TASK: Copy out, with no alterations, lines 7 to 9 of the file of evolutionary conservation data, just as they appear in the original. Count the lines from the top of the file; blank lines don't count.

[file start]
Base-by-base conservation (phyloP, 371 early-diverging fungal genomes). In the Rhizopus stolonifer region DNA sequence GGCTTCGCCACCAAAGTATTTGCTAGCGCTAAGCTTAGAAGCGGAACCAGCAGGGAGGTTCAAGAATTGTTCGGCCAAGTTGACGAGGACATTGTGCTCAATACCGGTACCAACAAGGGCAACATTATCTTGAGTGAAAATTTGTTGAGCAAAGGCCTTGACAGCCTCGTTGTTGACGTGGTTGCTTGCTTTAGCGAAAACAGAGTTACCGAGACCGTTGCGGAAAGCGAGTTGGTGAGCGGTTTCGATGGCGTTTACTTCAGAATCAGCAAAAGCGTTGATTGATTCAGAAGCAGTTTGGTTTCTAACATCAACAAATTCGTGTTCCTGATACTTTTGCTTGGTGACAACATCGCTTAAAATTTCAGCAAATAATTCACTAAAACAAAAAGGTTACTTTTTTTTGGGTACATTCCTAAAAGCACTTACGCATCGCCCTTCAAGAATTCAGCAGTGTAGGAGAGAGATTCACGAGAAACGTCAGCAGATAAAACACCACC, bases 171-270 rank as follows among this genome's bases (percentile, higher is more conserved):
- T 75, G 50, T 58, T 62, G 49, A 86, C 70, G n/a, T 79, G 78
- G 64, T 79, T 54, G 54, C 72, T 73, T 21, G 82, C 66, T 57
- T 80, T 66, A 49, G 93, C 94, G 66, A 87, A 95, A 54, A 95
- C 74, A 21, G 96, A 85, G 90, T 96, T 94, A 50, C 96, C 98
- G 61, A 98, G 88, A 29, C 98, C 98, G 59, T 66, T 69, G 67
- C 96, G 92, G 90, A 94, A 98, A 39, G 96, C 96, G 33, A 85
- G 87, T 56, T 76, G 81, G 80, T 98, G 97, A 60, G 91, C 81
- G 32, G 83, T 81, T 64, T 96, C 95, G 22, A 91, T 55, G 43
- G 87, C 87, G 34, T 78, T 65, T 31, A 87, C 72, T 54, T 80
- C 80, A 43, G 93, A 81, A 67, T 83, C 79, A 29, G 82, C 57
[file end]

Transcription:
- C 96, G 92, G 90, A 94, A 98, A 39, G 96, C 96, G 33, A 85
- G 87, T 56, T 76, G 81, G 80, T 98, G 97, A 60, G 91, C 81
- G 32, G 83, T 81, T 64, T 96, C 95, G 22, A 91, T 55, G 43